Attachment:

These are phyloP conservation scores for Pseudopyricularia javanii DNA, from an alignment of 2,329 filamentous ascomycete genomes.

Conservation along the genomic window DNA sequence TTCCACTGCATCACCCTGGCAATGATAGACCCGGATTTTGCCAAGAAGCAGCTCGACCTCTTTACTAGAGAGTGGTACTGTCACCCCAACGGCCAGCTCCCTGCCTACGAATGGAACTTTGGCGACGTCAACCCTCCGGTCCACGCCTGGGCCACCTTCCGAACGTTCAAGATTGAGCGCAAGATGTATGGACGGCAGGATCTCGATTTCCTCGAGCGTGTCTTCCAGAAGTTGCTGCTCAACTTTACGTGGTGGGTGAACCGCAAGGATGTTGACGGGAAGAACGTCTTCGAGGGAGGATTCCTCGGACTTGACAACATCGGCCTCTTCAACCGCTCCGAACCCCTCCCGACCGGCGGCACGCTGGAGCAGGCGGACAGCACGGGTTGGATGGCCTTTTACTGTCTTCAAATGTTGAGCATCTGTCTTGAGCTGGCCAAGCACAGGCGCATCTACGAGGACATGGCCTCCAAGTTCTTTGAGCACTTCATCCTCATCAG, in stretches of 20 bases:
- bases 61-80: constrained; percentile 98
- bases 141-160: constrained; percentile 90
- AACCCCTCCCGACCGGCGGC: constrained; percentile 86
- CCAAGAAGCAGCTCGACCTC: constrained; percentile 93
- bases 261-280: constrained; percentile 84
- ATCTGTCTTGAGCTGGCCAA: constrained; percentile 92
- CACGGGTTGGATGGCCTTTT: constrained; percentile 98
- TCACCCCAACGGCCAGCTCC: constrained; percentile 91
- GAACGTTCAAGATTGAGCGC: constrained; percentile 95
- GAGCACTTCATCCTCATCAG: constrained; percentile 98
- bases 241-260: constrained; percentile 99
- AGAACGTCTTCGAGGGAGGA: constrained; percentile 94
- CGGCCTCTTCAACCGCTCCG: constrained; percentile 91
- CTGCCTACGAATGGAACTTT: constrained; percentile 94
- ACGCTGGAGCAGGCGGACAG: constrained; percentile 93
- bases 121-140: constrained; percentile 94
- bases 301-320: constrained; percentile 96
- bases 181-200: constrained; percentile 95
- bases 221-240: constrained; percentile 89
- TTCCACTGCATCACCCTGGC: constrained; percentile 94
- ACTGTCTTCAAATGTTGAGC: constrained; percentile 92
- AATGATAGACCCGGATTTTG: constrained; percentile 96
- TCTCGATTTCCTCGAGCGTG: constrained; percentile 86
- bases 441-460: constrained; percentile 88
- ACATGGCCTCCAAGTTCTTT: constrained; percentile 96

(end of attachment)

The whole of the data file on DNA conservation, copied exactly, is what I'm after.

These are phyloP conservation scores for Pseudopyricularia javanii DNA, from an alignment of 2,329 filamentous ascomycete genomes.

Conservation along the genomic window DNA sequence TTCCACTGCATCACCCTGGCAATGATAGACCCGGATTTTGCCAAGAAGCAGCTCGACCTCTTTACTAGAGAGTGGTACTGTCACCCCAACGGCCAGCTCCCTGCCTACGAATGGAACTTTGGCGACGTCAACCCTCCGGTCCACGCCTGGGCCACCTTCCGAACGTTCAAGATTGAGCGCAAGATGTATGGACGGCAGGATCTCGATTTCCTCGAGCGTGTCTTCCAGAAGTTGCTGCTCAACTTTACGTGGTGGGTGAACCGCAAGGATGTTGACGGGAAGAACGTCTTCGAGGGAGGATTCCTCGGACTTGACAACATCGGCCTCTTCAACCGCTCCGAACCCCTCCCGACCGGCGGCACGCTGGAGCAGGCGGACAGCACGGGTTGGATGGCCTTTTACTGTCTTCAAATGTTGAGCATCTGTCTTGAGCTGGCCAAGCACAGGCGCATCTACGAGGACATGGCCTCCAAGTTCTTTGAGCACTTCATCCTCATCAG, in stretches of 20 bases:
- bases 61-80: constrained; percentile 98
- bases 141-160: constrained; percentile 90
- AACCCCTCCCGACCGGCGGC: constrained; percentile 86
- CCAAGAAGCAGCTCGACCTC: constrained; percentile 93
- bases 261-280: constrained; percentile 84
- ATCTGTCTTGAGCTGGCCAA: constrained; percentile 92
- CACGGGTTGGATGGCCTTTT: constrained; percentile 98
- TCACCCCAACGGCCAGCTCC: constrained; percentile 91
- GAACGTTCAAGATTGAGCGC: constrained; percentile 95
- GAGCACTTCATCCTCATCAG: constrained; percentile 98
- bases 241-260: constrained; percentile 99
- AGAACGTCTTCGAGGGAGGA: constrained; percentile 94
- CGGCCTCTTCAACCGCTCCG: constrained; percentile 91
- CTGCCTACGAATGGAACTTT: constrained; percentile 94
- ACGCTGGAGCAGGCGGACAG: constrained; percentile 93
- bases 121-140: constrained; percentile 94
- bases 301-320: constrained; percentile 96
- bases 181-200: constrained; percentile 95
- bases 221-240: constrained; percentile 89
- TTCCACTGCATCACCCTGGC: constrained; percentile 94
- ACTGTCTTCAAATGTTGAGC: constrained; percentile 92
- AATGATAGACCCGGATTTTG: constrained; percentile 96
- TCTCGATTTCCTCGAGCGTG: constrained; percentile 86
- bases 441-460: constrained; percentile 88
- ACATGGCCTCCAAGTTCTTT: constrained; percentile 96